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Coronavirus is a disaster for feminism

In order to prevent the spread of the new coronavirus, the global quarantine has equated everyone: the residents of developed, developing and low-income countries. Sweden is an exception here, where educational institutions still operate. It is said that the state trusts the high level of responsibility of its citizens. And regardless of the level of development of the institutions called to help women, today women are left alone to overcome a number of problems. The topic is covered by The Atlantic in the article “Coronavirus is a disaster for feminism.” Before referring to the content of the article, a short episode from the daily life of Armenian women’s coronavirus routine…

 

Armenian women post their daily events on social media, telling how they can combine online work, childcare and homework, cooking, feeding, and using a thousand  tricks to keep children from getting bored.

 

During a lesson on Zoom the day before, one of the women in our group shouted, “Wow, wow, wow, the milk has spilled on the gas stove,” and then one of them left the class  to help a child to join the online lesson…

 

While most men complain of boredom, looking for good movies or online games to kill time, women’s “engines” have gained new momentum to face the challenge and overcome them.

 

In Quarantine’s day, many remembered world-renowned scientists and writers, who made a discovery of global significance.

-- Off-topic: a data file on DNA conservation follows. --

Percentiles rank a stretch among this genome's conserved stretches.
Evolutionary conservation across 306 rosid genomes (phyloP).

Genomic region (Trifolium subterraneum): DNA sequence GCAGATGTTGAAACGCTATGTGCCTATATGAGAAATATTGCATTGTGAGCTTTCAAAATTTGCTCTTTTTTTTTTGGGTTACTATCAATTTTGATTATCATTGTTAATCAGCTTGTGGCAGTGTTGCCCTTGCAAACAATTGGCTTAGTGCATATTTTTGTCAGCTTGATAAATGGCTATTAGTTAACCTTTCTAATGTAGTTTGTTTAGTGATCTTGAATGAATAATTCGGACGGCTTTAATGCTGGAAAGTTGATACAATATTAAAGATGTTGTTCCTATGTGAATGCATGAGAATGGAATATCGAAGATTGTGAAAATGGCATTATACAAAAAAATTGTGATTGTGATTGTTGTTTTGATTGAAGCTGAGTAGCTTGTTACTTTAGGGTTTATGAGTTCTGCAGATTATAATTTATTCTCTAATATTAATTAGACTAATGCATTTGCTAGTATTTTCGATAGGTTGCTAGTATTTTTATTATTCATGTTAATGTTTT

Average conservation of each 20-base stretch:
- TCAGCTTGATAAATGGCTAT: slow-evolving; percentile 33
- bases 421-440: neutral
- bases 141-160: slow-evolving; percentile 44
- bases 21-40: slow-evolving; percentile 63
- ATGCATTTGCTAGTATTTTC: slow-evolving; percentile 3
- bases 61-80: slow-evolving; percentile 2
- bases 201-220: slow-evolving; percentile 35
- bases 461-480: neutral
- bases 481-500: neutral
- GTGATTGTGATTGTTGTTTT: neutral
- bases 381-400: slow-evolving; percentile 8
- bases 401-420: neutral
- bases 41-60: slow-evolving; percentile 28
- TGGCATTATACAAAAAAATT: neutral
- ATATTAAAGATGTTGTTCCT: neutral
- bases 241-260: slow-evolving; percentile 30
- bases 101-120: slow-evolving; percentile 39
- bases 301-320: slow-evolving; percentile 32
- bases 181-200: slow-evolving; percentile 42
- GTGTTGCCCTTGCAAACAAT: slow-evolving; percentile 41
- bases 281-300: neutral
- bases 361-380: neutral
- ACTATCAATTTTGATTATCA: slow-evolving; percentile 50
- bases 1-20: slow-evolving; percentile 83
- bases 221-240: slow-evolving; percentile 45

Enough already. When people try to be cheerful about social distancing and working from home, noting that William Shakespeare and Isaac Newton did some of their best work while England was ravaged by the plague, there is an obvious response: Neither of them had child-care responsibilities, writes The Atlantic.

 

Shakespeare spent most of his career in London, where the theaters were, while his family lived in Stratford-upon-Avon. During the plague of 1606, the playwright was lucky to be spared from the epidemic—his landlady died at the height of the outbreak—and his wife and two adult daughters stayed safely in the Warwickshire countryside. Newton, meanwhile, never married or had children. He saw out the Great Plague of 1665–6 on his family’s estate in the east of England, and spent most of his adult life as a fellow at Cambridge University, where his meals and housekeeping were provided by the college.